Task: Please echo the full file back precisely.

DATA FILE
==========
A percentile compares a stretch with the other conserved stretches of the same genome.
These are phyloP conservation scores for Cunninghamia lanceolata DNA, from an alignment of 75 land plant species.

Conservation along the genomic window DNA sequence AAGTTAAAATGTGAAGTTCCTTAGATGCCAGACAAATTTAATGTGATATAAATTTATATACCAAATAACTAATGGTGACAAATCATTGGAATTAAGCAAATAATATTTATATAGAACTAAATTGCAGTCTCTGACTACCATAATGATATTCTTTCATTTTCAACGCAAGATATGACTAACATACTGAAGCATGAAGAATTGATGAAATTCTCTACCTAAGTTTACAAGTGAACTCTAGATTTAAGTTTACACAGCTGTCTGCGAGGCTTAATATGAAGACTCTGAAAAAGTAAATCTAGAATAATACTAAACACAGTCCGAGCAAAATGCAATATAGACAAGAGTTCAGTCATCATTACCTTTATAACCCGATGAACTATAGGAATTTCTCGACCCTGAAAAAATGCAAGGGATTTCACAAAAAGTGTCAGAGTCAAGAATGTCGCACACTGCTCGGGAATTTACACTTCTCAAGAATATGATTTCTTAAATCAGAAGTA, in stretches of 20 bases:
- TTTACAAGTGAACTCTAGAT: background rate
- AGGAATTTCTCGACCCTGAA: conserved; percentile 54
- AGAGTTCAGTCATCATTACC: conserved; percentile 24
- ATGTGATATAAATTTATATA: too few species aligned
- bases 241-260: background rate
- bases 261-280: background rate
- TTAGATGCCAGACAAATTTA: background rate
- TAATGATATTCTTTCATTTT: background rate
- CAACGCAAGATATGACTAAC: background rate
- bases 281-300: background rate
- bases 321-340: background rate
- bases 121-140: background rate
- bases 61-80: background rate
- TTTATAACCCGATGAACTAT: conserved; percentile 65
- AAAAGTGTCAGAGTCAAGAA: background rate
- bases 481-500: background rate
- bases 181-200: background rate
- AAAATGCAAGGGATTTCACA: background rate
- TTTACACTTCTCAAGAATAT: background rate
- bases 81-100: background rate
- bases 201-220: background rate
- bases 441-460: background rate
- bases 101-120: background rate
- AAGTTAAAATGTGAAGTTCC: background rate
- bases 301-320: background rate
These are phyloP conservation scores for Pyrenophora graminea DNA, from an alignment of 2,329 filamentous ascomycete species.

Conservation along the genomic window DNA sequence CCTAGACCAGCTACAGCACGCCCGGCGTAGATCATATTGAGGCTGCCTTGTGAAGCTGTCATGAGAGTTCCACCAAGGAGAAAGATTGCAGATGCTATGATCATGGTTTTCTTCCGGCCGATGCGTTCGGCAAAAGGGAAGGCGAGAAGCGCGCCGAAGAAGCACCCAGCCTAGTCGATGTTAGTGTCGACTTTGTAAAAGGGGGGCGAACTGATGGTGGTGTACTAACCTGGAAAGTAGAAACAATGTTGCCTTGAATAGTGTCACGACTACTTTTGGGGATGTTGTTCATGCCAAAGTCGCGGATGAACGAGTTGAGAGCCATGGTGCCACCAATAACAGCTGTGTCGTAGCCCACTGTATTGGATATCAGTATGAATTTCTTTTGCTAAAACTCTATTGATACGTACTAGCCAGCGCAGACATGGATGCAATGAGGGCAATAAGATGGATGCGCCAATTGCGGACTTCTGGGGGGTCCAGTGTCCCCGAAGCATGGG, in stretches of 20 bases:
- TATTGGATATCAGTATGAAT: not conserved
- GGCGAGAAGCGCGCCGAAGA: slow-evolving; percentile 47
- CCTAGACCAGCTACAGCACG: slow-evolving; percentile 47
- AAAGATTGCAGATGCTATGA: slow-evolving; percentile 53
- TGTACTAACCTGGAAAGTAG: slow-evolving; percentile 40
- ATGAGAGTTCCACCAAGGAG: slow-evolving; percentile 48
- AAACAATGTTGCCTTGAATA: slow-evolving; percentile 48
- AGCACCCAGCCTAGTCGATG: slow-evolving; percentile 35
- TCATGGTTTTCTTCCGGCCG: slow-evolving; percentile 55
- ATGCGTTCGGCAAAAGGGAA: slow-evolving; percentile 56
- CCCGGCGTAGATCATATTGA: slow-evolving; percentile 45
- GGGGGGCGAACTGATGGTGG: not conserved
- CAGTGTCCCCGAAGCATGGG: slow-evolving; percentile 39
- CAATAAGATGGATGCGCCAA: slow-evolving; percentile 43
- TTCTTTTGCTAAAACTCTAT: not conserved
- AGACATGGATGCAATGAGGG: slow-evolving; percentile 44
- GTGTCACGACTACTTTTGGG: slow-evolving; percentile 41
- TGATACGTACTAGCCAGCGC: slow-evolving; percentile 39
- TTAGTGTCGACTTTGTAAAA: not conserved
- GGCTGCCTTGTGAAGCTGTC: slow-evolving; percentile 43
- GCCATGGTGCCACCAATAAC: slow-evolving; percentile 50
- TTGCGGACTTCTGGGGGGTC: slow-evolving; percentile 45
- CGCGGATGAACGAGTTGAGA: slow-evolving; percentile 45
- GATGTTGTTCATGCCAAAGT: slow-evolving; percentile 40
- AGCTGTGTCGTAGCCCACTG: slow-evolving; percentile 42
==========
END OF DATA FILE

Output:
A percentile compares a stretch with the other conserved stretches of the same genome.
These are phyloP conservation scores for Cunninghamia lanceolata DNA, from an alignment of 75 land plant species.

Conservation along the genomic window DNA sequence AAGTTAAAATGTGAAGTTCCTTAGATGCCAGACAAATTTAATGTGATATAAATTTATATACCAAATAACTAATGGTGACAAATCATTGGAATTAAGCAAATAATATTTATATAGAACTAAATTGCAGTCTCTGACTACCATAATGATATTCTTTCATTTTCAACGCAAGATATGACTAACATACTGAAGCATGAAGAATTGATGAAATTCTCTACCTAAGTTTACAAGTGAACTCTAGATTTAAGTTTACACAGCTGTCTGCGAGGCTTAATATGAAGACTCTGAAAAAGTAAATCTAGAATAATACTAAACACAGTCCGAGCAAAATGCAATATAGACAAGAGTTCAGTCATCATTACCTTTATAACCCGATGAACTATAGGAATTTCTCGACCCTGAAAAAATGCAAGGGATTTCACAAAAAGTGTCAGAGTCAAGAATGTCGCACACTGCTCGGGAATTTACACTTCTCAAGAATATGATTTCTTAAATCAGAAGTA, in stretches of 20 bases:
- TTTACAAGTGAACTCTAGAT: background rate
- AGGAATTTCTCGACCCTGAA: conserved; percentile 54
- AGAGTTCAGTCATCATTACC: conserved; percentile 24
- ATGTGATATAAATTTATATA: too few species aligned
- bases 241-260: background rate
- bases 261-280: background rate
- TTAGATGCCAGACAAATTTA: background rate
- TAATGATATTCTTTCATTTT: background rate
- CAACGCAAGATATGACTAAC: background rate
- bases 281-300: background rate
- bases 321-340: background rate
- bases 121-140: background rate
- bases 61-80: background rate
- TTTATAACCCGATGAACTAT: conserved; percentile 65
- AAAAGTGTCAGAGTCAAGAA: background rate
- bases 481-500: background rate
- bases 181-200: background rate
- AAAATGCAAGGGATTTCACA: background rate
- TTTACACTTCTCAAGAATAT: background rate
- bases 81-100: background rate
- bases 201-220: background rate
- bases 441-460: background rate
- bases 101-120: background rate
- AAGTTAAAATGTGAAGTTCC: background rate
- bases 301-320: background rate
These are phyloP conservation scores for Pyrenophora graminea DNA, from an alignment of 2,329 filamentous ascomycete species.

Conservation along the genomic window DNA sequence CCTAGACCAGCTACAGCACGCCCGGCGTAGATCATATTGAGGCTGCCTTGTGAAGCTGTCATGAGAGTTCCACCAAGGAGAAAGATTGCAGATGCTATGATCATGGTTTTCTTCCGGCCGATGCGTTCGGCAAAAGGGAAGGCGAGAAGCGCGCCGAAGAAGCACCCAGCCTAGTCGATGTTAGTGTCGACTTTGTAAAAGGGGGGCGAACTGATGGTGGTGTACTAACCTGGAAAGTAGAAACAATGTTGCCTTGAATAGTGTCACGACTACTTTTGGGGATGTTGTTCATGCCAAAGTCGCGGATGAACGAGTTGAGAGCCATGGTGCCACCAATAACAGCTGTGTCGTAGCCCACTGTATTGGATATCAGTATGAATTTCTTTTGCTAAAACTCTATTGATACGTACTAGCCAGCGCAGACATGGATGCAATGAGGGCAATAAGATGGATGCGCCAATTGCGGACTTCTGGGGGGTCCAGTGTCCCCGAAGCATGGG, in stretches of 20 bases:
- TATTGGATATCAGTATGAAT: not conserved
- GGCGAGAAGCGCGCCGAAGA: slow-evolving; percentile 47
- CCTAGACCAGCTACAGCACG: slow-evolving; percentile 47
- AAAGATTGCAGATGCTATGA: slow-evolving; percentile 53
- TGTACTAACCTGGAAAGTAG: slow-evolving; percentile 40
- ATGAGAGTTCCACCAAGGAG: slow-evolving; percentile 48
- AAACAATGTTGCCTTGAATA: slow-evolving; percentile 48
- AGCACCCAGCCTAGTCGATG: slow-evolving; percentile 35
- TCATGGTTTTCTTCCGGCCG: slow-evolving; percentile 55
- ATGCGTTCGGCAAAAGGGAA: slow-evolving; percentile 56
- CCCGGCGTAGATCATATTGA: slow-evolving; percentile 45
- GGGGGGCGAACTGATGGTGG: not conserved
- CAGTGTCCCCGAAGCATGGG: slow-evolving; percentile 39
- CAATAAGATGGATGCGCCAA: slow-evolving; percentile 43
- TTCTTTTGCTAAAACTCTAT: not conserved
- AGACATGGATGCAATGAGGG: slow-evolving; percentile 44
- GTGTCACGACTACTTTTGGG: slow-evolving; percentile 41
- TGATACGTACTAGCCAGCGC: slow-evolving; percentile 39
- TTAGTGTCGACTTTGTAAAA: not conserved
- GGCTGCCTTGTGAAGCTGTC: slow-evolving; percentile 43
- GCCATGGTGCCACCAATAAC: slow-evolving; percentile 50
- TTGCGGACTTCTGGGGGGTC: slow-evolving; percentile 45
- CGCGGATGAACGAGTTGAGA: slow-evolving; percentile 45
- GATGTTGTTCATGCCAAAGT: slow-evolving; percentile 40
- AGCTGTGTCGTAGCCCACTG: slow-evolving; percentile 42